Brakes put on drags
ANDRA is watching the US drag changes, writes STEPHEN OTTLEY
THE death of US drag racing star Scott Kalitta last month sent a shock through the sport that was felt in Australia.
Not only was Kalitta a regular competitor locally in the National Hot Rod Association ( NHRA) off-season, his death followed the loss of fellow Funny Car star Eric Medlen early in 2007.
The NHRA, US drag racing’s governing body, made the biggest change in the sport’s history. It shortened the racing distance from the iconic quarter-mile (405m) to 1000ft (305m) for the remainder of the season for Top Fuel and Funny Cars.
With the first 1000ft events already run in the US, Australian drag racing officials have watched with interest.
‘‘We’re not there yet. But we’re looking,’’ Australian National Drag Racing Association (ANDRA) general manager Tony Thornton says.
The local drag season starts in September with the Australian Nationals at Western Sydney International Dragway, giving ANDRA plenty of time to see how the change works in the US.
‘‘I think most people are assuming that we’ll follow. Timing-wise we’re in the box seat to see how the change goes in the US because our season runs from September to June,’’ Thornton says.
NHRA made the change to increase braking distances. Thornton says that safety at Australian circuits is better than at many US tracks. Top Fuel cars only race at the country’s three biggest strips; Western Sydney, Willowbank and Perth Motorplex.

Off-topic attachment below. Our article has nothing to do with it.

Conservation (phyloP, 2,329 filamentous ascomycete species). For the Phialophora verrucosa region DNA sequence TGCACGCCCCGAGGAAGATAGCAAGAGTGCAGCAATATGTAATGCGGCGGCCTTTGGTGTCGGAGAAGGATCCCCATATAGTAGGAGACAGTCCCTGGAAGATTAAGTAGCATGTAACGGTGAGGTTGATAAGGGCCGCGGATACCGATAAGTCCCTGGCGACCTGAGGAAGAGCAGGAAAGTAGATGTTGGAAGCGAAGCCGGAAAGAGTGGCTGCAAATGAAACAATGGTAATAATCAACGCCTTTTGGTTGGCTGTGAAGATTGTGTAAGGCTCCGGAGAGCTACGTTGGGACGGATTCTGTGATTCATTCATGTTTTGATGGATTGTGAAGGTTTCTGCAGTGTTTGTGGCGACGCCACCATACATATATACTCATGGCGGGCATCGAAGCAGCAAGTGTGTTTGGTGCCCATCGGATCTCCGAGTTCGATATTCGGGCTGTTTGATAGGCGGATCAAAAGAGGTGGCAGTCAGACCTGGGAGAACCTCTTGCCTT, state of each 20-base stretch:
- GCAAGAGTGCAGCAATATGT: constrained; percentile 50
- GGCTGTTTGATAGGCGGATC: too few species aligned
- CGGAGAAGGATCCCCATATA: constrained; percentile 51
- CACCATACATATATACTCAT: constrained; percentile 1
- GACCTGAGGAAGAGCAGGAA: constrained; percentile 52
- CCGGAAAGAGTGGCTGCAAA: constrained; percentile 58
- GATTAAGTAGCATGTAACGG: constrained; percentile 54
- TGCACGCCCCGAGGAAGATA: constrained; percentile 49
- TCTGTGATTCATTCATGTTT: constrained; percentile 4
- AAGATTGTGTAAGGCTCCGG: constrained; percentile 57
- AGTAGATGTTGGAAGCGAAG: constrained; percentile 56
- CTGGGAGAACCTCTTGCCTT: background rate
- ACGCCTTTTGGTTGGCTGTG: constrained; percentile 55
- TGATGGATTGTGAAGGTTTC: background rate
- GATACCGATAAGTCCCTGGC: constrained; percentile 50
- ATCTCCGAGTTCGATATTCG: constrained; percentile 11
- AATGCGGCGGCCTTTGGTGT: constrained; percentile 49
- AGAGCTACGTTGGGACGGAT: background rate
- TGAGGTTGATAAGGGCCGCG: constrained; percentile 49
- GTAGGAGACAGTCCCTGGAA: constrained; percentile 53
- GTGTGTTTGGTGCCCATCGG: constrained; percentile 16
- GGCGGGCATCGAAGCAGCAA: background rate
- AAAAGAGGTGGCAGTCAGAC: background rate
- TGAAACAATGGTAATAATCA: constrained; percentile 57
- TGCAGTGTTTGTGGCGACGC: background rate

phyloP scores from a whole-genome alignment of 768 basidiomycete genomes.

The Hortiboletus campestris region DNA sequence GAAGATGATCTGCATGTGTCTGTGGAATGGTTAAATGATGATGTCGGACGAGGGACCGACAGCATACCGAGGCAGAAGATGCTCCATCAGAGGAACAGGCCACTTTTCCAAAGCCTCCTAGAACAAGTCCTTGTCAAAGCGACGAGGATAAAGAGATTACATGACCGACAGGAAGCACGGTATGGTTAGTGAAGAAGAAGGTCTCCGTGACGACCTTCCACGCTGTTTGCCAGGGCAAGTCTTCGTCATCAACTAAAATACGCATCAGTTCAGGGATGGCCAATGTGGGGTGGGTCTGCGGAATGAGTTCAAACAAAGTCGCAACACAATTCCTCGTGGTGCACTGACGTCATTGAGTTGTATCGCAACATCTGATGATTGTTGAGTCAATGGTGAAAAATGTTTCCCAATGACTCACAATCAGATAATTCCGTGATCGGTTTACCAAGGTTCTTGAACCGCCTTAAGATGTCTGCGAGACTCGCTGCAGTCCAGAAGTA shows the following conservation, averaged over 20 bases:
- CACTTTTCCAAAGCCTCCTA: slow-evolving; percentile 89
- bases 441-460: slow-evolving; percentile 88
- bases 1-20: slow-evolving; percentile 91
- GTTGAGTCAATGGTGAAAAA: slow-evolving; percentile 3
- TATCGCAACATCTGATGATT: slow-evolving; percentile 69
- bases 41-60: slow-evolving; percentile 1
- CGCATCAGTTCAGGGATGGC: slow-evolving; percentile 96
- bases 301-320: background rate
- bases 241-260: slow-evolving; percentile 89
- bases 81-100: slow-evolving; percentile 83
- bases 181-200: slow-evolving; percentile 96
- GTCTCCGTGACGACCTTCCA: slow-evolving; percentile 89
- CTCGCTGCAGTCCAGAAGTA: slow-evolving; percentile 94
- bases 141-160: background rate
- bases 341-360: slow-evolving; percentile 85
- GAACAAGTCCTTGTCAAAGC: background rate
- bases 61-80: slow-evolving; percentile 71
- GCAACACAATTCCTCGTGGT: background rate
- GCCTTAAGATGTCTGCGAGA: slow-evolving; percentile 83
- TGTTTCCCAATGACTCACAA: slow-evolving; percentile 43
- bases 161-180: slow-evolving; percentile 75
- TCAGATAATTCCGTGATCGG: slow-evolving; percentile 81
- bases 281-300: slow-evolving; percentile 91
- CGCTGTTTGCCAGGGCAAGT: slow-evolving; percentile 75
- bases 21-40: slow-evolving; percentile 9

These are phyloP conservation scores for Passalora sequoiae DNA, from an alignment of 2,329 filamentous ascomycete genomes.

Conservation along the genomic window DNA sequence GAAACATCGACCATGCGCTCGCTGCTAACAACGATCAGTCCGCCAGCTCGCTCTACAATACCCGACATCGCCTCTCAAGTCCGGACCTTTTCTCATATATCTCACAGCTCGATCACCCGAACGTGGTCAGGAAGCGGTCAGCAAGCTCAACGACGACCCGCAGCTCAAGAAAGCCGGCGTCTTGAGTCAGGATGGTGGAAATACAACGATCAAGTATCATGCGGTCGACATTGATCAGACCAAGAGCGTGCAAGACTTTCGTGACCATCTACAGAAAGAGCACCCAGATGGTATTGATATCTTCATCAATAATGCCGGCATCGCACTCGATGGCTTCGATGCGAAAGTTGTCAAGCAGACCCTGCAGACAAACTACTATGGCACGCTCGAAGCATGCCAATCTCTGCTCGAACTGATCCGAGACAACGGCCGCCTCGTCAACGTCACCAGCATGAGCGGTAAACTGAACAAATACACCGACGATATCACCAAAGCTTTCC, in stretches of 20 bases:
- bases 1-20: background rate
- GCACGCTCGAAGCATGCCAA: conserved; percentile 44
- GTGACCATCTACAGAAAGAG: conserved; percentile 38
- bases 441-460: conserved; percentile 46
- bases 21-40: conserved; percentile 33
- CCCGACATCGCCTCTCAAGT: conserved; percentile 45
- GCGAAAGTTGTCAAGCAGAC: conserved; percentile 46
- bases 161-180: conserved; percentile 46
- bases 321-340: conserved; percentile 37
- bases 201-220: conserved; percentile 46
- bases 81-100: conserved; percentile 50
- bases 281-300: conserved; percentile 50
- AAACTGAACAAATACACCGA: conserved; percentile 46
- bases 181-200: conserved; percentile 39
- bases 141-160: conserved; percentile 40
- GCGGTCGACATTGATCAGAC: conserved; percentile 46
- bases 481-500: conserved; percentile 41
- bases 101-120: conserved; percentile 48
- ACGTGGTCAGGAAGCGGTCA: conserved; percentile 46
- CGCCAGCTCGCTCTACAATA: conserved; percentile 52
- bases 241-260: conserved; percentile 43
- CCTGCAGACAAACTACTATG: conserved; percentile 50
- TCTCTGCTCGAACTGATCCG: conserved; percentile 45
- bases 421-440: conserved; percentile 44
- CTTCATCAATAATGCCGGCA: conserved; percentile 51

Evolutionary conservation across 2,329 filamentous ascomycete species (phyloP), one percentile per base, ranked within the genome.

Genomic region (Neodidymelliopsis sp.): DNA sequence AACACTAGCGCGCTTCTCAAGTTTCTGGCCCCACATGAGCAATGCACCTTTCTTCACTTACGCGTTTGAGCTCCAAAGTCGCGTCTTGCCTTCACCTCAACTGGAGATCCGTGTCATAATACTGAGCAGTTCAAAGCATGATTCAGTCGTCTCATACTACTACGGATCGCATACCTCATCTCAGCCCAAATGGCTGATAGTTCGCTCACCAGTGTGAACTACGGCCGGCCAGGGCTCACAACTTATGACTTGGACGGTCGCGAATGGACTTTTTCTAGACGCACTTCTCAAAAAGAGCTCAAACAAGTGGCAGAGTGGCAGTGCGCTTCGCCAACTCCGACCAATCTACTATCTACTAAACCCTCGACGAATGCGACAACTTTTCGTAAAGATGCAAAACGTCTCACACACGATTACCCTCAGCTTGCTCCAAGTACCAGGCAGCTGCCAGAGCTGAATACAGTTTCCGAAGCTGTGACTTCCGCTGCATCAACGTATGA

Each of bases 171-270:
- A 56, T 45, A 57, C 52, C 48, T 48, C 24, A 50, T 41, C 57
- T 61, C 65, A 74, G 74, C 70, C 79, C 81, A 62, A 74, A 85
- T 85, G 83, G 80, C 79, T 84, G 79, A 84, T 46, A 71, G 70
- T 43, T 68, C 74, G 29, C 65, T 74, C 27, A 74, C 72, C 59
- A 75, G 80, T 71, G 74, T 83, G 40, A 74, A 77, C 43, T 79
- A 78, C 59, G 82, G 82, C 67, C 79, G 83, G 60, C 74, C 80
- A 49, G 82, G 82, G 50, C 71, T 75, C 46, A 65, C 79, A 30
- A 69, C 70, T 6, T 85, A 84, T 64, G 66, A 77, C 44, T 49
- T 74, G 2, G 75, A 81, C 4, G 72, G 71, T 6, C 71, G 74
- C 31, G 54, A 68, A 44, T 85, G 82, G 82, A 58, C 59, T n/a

‘‘We haven’t had any major dramas with the braking distances. We’ve had some crashes, but they weren’t in the braking areas and the people have been able to walk away,’’ he says.
But while he is happy with the safety of local tracks, he admits there is still a strong chance ANDRA could follow the NHRA.
‘‘If the US decide that they are going to make the change permanently, we would probably change because we all use the US as a benchmark,’’ he says.
However there are still no guarantees that the NHRA will make the change permanent.
‘‘I think it’s intended as a temporary change to create some breathing space while they assess other options,’’ Thornton says.
Safe measure: after two deaths in the US, the NHRA has altered the distance of Top Fuel and Funny Car racing for better braking distances.